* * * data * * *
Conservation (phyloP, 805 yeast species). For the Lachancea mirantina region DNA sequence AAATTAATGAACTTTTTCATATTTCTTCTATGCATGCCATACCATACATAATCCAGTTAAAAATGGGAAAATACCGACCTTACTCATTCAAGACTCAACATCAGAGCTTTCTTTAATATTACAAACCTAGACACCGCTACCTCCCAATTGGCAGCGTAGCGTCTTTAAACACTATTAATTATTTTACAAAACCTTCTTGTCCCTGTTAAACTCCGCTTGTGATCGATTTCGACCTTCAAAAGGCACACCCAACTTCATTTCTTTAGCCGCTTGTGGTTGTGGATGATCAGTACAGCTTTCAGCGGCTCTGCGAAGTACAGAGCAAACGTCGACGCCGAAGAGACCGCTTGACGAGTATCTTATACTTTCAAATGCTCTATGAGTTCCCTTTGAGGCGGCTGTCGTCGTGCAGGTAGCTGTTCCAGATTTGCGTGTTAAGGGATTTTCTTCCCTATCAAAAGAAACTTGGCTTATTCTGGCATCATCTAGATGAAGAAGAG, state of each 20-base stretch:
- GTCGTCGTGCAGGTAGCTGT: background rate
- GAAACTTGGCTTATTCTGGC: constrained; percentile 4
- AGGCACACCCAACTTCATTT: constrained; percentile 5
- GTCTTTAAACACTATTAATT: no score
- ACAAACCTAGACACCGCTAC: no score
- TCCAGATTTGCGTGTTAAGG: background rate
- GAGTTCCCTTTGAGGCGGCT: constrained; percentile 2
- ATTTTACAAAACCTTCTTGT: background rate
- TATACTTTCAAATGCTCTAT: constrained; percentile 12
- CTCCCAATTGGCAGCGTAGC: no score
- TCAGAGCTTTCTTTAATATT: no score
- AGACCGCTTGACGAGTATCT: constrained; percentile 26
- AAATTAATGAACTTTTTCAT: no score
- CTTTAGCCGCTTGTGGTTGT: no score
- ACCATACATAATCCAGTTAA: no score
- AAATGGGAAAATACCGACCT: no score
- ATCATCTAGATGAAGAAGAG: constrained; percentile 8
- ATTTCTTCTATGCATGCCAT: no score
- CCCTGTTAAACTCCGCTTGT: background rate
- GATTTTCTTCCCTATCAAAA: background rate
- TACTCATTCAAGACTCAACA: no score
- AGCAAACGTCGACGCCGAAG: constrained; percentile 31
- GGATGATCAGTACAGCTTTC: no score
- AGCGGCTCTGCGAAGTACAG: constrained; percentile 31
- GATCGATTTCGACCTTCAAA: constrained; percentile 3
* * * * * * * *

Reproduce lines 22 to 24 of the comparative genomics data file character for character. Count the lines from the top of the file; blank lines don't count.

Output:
- TACTCATTCAAGACTCAACA: no score
- AGCAAACGTCGACGCCGAAG: constrained; percentile 31
- GGATGATCAGTACAGCTTTC: no score